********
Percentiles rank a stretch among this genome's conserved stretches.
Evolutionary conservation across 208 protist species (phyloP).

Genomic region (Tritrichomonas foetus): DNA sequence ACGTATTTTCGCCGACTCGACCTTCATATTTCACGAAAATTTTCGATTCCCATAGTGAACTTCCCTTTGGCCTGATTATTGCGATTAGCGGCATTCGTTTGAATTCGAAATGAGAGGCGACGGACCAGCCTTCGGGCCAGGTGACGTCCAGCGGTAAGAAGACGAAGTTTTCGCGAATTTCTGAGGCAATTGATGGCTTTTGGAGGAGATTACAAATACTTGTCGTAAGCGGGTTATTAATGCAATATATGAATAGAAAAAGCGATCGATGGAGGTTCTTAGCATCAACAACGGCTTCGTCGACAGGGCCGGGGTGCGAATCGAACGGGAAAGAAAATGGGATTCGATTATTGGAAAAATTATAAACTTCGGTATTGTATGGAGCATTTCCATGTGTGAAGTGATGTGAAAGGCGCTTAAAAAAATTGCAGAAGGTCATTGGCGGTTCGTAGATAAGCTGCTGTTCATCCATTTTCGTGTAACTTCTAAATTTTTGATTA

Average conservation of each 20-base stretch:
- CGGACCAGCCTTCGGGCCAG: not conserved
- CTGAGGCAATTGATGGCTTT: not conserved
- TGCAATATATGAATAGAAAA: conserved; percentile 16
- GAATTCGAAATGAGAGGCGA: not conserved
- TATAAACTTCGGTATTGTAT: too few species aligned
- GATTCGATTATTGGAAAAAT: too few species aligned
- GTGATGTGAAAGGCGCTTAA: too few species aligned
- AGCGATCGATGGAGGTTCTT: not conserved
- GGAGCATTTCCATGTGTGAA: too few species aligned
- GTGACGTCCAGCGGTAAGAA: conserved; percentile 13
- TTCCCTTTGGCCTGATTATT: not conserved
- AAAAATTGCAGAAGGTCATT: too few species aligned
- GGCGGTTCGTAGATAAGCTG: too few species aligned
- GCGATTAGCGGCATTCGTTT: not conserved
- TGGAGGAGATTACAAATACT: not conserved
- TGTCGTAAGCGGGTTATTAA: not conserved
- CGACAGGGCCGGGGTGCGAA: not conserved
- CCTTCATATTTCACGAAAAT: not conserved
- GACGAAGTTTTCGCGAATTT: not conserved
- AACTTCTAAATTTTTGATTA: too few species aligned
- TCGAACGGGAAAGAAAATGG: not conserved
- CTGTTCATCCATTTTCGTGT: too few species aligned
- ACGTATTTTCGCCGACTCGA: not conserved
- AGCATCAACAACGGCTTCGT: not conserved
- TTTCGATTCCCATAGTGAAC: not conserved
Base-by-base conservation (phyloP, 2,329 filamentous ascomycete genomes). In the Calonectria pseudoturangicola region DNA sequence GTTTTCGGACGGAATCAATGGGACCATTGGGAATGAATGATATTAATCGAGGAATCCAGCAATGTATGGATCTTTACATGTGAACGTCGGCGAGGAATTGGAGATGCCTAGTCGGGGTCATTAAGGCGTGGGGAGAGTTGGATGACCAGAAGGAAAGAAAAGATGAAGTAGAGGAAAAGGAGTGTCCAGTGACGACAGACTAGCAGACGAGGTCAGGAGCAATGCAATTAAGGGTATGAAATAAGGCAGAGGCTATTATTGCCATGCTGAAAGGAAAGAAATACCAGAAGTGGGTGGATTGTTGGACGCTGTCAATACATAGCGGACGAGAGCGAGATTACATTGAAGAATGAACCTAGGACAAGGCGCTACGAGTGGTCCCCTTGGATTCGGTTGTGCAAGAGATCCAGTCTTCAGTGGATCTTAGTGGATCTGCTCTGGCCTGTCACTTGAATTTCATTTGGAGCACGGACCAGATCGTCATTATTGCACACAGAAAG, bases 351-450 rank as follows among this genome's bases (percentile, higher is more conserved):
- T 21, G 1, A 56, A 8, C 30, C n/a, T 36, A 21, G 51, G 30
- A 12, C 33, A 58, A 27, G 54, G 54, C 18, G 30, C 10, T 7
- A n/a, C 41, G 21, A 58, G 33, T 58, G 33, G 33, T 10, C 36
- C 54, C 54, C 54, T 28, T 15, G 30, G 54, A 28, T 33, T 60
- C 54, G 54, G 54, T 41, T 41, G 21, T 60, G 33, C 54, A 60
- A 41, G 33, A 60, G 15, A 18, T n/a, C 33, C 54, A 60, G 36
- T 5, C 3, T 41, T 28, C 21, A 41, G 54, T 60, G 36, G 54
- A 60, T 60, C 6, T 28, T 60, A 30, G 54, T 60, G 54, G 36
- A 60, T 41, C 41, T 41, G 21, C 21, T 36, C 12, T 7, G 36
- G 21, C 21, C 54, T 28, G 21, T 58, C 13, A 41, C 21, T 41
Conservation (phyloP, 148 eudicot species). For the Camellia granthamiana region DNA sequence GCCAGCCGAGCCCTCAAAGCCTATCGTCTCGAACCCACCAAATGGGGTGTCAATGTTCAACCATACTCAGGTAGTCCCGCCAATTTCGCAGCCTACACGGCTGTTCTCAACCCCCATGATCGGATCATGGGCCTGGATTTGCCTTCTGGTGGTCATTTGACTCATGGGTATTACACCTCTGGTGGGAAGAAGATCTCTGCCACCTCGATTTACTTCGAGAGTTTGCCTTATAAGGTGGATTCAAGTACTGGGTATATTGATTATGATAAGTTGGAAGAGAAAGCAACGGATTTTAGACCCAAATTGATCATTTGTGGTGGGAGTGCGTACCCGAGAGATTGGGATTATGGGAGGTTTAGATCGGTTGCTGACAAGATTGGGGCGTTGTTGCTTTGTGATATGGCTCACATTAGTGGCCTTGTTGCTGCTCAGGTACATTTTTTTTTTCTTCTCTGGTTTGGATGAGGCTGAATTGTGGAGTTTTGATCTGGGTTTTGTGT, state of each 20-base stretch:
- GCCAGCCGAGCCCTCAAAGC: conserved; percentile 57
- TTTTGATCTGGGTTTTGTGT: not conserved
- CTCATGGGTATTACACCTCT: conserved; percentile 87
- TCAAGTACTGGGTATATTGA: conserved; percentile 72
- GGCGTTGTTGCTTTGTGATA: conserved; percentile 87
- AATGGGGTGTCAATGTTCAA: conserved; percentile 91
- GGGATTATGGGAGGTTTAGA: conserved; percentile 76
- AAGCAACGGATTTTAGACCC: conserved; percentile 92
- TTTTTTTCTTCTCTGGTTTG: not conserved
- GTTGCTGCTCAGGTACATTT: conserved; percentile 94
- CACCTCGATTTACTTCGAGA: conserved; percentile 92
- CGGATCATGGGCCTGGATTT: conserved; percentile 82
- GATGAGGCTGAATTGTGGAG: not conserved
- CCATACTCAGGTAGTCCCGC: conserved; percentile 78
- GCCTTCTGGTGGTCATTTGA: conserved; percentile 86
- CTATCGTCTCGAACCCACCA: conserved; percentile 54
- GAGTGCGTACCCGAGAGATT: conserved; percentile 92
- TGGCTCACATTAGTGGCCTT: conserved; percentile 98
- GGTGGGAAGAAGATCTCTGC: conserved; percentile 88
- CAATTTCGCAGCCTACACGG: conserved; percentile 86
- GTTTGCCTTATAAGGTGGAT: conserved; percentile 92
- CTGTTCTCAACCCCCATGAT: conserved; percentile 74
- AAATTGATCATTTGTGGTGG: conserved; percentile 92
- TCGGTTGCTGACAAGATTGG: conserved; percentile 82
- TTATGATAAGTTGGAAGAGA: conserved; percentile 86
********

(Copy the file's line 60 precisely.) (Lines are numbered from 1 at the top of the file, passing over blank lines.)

- GGTGGGAAGAAGATCTCTGC: conserved; percentile 88